means fairness and justice in the distribution of benefits and responsibilities. There has been a debate as to whether equality or equity should be the goals of empowerment and change. Equity also means "having a stake in" or "having a share of". It is , therefore an important component of equality. Technically equality before the law could and often does exist without those deemed to be "equal" really "having a stake in". However, because its meaning of equity has been seen to depend on the definition of fairness and justice it is often said to be a lesser term that equality. In addition, in its legal sense the term equity may suggest a limited notion of the concept of justice, since equity refers to justice within the existing law, rather than justice by changing the law. By contrast, the Women's Equality & Empowerment Framework follows the 1979 Women's Convention in defining justice for women in terms of gender equality.

The lack of definition in the term equity has led to the word being used in quite different ways. It can be used as a "stronger" word than equality, by those who recognize that women must demand more than equality with man in a man's world, and that gender equality must also entail the transformation to a different and more just society. On the other hand, equity can sometimes be used as a weak euphemism for equality by those who wish to avoid awkward issues or direct questions about equal rights for women.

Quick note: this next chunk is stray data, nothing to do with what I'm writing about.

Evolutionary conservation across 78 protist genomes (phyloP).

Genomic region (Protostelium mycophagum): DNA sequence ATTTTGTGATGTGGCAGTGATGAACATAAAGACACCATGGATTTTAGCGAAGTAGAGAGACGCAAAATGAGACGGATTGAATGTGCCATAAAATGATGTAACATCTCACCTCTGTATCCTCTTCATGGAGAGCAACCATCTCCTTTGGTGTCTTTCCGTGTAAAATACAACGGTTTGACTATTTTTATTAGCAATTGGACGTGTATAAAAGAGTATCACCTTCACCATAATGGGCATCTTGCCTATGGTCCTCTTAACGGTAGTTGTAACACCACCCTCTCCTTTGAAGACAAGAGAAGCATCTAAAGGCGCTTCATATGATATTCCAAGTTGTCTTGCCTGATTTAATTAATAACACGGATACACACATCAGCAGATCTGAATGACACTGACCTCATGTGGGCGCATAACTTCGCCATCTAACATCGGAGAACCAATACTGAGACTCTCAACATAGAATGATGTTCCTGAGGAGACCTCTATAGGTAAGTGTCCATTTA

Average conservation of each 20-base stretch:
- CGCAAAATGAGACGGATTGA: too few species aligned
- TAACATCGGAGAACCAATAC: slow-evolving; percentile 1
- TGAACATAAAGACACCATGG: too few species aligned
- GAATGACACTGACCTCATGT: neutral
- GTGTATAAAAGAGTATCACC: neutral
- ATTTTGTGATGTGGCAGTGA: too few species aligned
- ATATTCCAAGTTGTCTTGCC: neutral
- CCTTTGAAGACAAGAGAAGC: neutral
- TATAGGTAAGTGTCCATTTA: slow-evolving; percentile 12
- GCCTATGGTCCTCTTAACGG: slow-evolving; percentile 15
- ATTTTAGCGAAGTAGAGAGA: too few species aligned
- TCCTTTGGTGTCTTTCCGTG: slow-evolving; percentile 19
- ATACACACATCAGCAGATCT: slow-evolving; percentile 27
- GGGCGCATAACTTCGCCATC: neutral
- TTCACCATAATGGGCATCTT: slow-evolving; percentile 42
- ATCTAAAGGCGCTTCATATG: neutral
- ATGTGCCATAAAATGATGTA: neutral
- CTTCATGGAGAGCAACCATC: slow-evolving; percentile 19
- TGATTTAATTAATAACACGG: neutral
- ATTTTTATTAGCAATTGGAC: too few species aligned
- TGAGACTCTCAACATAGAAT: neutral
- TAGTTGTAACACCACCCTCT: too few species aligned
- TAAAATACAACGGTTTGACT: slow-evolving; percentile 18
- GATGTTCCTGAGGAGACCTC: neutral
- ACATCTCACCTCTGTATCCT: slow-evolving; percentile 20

The term "gender equity", as we see below, has come to have a more precise meaning.




Gender equity


An approach using gender equity is directed towards ensuring that development policies and interventions leave women no worse off economically or in terms of social responsibility than before the intervention. This approach tries to make equity visible by using indicators which reveal the human cost of many activities; provision of fuel. water, etc. This approach tries to ensure that women have a fair share of the benefits, as well as the responsibilities of the society, equal treatment before the law, equal access to social provisions; education; equal pay for work of the same value.